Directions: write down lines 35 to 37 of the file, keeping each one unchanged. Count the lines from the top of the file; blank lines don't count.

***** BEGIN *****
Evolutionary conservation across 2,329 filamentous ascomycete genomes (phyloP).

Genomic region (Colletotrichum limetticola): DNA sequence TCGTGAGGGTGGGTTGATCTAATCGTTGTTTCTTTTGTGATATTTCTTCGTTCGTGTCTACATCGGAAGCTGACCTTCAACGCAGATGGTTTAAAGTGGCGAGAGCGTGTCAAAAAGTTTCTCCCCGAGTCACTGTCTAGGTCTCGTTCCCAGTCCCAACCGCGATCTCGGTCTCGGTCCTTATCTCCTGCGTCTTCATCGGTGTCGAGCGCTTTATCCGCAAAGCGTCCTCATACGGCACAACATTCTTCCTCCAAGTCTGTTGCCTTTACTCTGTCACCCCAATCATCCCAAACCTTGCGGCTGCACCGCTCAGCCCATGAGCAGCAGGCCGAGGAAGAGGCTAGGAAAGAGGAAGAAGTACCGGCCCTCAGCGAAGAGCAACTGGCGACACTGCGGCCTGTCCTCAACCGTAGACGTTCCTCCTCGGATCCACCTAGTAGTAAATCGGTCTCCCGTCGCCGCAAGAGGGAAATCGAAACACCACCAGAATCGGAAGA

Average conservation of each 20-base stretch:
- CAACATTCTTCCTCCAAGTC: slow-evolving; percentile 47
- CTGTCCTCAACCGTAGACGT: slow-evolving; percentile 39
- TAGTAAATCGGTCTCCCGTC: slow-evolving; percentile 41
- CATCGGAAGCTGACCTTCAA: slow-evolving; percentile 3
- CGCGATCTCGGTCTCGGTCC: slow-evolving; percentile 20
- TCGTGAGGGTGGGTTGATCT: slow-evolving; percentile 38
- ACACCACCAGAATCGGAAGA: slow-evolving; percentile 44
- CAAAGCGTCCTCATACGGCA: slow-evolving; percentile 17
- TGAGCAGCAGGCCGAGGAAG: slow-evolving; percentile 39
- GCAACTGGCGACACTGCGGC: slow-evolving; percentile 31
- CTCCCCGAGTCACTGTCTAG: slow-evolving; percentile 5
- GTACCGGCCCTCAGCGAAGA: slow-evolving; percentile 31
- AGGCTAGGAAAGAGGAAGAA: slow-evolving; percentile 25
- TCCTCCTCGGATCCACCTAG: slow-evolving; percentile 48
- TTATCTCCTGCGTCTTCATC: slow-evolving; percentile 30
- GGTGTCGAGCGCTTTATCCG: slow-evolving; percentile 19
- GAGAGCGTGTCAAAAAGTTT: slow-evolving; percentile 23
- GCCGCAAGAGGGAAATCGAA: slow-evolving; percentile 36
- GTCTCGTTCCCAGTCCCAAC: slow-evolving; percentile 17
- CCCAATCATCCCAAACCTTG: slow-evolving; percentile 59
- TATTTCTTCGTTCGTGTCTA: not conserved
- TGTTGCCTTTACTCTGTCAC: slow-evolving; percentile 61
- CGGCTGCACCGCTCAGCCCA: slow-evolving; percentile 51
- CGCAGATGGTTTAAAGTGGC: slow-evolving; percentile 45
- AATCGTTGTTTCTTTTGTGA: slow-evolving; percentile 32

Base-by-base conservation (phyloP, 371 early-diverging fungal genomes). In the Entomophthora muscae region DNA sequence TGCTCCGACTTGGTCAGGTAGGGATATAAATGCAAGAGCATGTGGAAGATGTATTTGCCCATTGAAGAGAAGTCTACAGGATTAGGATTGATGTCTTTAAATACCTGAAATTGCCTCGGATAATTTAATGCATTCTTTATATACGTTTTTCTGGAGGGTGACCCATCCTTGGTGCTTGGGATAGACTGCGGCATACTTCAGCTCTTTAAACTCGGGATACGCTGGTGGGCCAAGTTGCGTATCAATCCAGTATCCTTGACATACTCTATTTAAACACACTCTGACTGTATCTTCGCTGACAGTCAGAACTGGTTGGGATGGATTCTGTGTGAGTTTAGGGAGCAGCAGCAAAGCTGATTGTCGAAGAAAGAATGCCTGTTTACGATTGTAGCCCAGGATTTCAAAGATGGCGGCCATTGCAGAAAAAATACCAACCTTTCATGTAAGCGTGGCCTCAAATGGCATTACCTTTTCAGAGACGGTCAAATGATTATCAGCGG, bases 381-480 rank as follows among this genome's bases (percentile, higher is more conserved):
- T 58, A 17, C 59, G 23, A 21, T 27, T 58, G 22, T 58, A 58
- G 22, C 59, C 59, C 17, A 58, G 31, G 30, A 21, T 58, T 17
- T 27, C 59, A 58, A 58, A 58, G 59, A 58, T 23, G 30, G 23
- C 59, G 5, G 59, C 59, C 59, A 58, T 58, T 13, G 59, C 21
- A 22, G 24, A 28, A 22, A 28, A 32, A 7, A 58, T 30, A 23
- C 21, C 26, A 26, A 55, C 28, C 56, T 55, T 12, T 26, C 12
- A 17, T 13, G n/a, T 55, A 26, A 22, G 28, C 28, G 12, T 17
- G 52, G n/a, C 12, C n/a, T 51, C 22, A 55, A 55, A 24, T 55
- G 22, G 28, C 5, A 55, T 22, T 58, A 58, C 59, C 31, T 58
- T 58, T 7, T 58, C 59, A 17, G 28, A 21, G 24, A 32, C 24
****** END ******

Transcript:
- C 21, C 26, A 26, A 55, C 28, C 56, T 55, T 12, T 26, C 12
- A 17, T 13, G n/a, T 55, A 26, A 22, G 28, C 28, G 12, T 17
- G 52, G n/a, C 12, C n/a, T 51, C 22, A 55, A 55, A 24, T 55